- Tue, August 14 2012
- Filed under: Marketing essentials
According to ClickZ, a whopping 97 percent of consumers check their email every day. If you’re emailing donors, and I hope you are, that’s the good news.
The bad news, also according to ClickZ, is that (and I quote):
72 percent of consumers state that they have “deleted email from a marketer that wasn’t relevant to me”
69 percent of consumers state that they have “deleted email from a marketer because I get too much email from them”
66 percent of consumers state that they have “unsubscribed from email that I had opted into because it wasn’t relevant”
Clearly, it’s not good practice to send people irrelevant email - or to send them too much.
But what does that mean exactly? David Daniels of the aptly named The Relevancy Group offers the following tips. As usual, I’ve added my own commentary for each.
1. Segment your audience and messages. Not everything you email is relevant to everyone on your list, so the only way to improve your relevancy is to divide up your list and do the best job you can speaking to sub-groups of people based on their interests. Before you say you don’t have the time for this, remember what Daniels says: “The cost to generate a dollar even from the inexpensive email channel is higher for marketers who do not segment or target their subscribers.”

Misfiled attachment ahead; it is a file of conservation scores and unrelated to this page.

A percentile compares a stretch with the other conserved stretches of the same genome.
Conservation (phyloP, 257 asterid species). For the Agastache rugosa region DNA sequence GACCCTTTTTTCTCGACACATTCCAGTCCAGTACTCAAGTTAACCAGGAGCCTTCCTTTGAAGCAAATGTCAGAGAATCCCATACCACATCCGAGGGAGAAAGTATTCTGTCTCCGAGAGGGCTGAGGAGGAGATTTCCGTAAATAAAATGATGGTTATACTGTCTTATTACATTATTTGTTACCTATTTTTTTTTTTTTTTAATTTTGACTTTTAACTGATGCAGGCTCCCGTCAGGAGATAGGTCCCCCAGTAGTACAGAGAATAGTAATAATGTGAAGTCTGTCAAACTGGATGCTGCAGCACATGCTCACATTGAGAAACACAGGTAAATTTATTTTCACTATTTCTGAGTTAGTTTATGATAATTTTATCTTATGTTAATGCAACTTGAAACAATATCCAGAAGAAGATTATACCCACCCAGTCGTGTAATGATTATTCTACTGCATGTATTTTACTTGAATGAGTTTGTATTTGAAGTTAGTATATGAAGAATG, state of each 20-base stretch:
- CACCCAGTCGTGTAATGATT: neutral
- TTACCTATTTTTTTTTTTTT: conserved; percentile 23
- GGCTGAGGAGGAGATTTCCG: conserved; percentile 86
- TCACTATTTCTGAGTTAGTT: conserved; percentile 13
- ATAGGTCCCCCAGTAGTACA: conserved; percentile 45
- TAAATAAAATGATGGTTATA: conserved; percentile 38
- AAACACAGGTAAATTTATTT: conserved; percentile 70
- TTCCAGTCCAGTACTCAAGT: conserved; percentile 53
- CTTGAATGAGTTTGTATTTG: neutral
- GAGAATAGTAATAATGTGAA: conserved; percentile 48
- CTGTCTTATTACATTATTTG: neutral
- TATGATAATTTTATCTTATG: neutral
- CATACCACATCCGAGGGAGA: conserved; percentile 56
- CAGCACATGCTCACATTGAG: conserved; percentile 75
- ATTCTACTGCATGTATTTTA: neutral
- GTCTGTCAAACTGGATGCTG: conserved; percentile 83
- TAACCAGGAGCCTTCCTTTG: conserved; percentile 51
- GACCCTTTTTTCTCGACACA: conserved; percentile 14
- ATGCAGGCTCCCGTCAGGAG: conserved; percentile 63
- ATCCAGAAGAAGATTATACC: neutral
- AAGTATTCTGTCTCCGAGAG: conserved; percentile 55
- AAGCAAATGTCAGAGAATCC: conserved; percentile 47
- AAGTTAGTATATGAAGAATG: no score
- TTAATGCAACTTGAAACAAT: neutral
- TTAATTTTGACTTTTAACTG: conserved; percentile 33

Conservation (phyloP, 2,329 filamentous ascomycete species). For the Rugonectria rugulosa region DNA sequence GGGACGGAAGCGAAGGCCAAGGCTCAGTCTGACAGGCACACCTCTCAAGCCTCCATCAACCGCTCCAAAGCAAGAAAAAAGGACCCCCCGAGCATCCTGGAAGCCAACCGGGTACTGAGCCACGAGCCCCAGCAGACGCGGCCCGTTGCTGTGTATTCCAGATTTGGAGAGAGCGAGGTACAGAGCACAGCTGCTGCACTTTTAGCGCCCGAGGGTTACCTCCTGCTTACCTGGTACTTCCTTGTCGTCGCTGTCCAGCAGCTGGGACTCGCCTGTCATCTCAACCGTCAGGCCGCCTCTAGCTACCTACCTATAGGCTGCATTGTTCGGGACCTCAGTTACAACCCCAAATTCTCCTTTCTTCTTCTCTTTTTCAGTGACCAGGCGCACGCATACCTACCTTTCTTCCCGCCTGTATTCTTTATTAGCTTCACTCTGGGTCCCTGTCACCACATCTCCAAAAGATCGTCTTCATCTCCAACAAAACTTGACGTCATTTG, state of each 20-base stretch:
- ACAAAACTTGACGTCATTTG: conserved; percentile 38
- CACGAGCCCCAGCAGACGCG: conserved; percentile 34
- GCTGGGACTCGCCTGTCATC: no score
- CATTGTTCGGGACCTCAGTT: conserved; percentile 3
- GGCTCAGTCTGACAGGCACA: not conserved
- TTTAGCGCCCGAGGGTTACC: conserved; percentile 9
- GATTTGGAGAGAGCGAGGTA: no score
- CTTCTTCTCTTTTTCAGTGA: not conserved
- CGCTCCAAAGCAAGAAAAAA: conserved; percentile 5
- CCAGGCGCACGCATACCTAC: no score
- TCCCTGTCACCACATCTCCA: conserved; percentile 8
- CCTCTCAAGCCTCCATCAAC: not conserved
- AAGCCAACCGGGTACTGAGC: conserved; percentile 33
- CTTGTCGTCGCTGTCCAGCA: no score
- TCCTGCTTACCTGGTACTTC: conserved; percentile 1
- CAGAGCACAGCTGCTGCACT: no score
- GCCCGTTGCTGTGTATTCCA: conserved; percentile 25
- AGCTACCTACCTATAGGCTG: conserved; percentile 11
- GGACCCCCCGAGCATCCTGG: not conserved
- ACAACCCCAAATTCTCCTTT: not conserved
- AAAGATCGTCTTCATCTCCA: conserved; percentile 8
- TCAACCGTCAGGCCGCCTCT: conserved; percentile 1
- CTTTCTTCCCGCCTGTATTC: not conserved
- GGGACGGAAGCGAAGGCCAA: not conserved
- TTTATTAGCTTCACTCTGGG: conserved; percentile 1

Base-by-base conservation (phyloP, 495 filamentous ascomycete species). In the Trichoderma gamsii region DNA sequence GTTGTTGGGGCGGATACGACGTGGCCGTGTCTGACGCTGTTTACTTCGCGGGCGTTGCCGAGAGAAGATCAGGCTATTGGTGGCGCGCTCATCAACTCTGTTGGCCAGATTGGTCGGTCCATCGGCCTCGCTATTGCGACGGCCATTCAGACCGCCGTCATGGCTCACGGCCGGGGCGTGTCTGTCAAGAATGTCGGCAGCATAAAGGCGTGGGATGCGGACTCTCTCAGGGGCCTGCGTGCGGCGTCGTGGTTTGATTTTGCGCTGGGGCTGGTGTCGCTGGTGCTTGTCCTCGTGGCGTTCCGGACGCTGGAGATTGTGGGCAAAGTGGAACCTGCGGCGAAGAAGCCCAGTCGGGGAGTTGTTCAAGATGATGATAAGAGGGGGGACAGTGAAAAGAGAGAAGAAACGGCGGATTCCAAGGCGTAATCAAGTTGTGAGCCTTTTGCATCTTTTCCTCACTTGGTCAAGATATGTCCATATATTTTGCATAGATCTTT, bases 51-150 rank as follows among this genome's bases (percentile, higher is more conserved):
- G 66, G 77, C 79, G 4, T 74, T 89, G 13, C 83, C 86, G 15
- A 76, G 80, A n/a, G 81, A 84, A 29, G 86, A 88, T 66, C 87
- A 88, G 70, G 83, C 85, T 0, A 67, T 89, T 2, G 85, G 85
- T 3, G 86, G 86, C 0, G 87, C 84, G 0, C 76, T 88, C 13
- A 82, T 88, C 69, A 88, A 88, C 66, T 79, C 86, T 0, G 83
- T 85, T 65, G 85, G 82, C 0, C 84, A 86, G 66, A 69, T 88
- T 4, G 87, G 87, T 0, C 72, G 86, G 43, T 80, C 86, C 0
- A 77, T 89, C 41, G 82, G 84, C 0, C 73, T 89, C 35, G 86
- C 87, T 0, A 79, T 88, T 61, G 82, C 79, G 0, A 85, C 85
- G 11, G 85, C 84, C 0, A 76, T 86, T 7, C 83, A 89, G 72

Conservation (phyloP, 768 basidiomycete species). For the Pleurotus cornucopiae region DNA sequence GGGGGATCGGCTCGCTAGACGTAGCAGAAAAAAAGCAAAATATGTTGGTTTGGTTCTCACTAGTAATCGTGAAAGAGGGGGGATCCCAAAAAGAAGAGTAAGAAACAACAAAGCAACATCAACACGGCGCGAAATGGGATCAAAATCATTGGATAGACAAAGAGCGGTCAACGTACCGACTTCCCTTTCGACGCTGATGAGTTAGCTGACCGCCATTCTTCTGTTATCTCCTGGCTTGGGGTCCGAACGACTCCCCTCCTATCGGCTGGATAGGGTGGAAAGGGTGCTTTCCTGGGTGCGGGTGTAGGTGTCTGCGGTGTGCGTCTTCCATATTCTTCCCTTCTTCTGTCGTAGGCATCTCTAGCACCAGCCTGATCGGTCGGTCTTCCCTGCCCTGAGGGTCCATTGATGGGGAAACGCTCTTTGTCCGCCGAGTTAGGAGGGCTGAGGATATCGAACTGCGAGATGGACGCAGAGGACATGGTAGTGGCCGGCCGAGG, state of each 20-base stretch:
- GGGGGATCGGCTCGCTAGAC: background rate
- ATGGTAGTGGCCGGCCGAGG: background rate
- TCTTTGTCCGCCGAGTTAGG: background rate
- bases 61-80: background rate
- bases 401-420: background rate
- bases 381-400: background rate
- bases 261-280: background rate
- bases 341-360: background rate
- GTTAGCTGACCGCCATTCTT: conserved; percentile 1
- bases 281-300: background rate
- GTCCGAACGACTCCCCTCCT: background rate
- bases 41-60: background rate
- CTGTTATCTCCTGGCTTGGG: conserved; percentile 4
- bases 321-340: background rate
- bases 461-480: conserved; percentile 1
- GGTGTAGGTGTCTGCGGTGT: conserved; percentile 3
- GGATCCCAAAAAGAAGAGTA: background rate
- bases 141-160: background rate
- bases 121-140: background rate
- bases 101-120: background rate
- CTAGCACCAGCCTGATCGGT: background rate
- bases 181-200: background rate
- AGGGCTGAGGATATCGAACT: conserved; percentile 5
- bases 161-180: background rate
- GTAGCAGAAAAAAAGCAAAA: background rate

2. Focus on behavior. So how do you know what interests which people? Pay attention to their reactions to the email they get. Are they clicking on certain articles? Donating in response to certain appeals? Use this information to group your supporters according to what interests them, and tailor your content to those groups.
3. Incorporate testing and frequency caps. Set goals for your email campaigns. How many people do you want to open? Click? Give? Now try changing some variables and see if they work better against your goals - like the time of day you send, the type of content you include and the frequency of messages. This can help you determine how much email is too much email - and how much is not enough. I wouldn’t email people more than once a week except in very special circumstances, but your testing will give you the best answer on frequency.
For more on email marketing, check out Network for Good’s free resources here.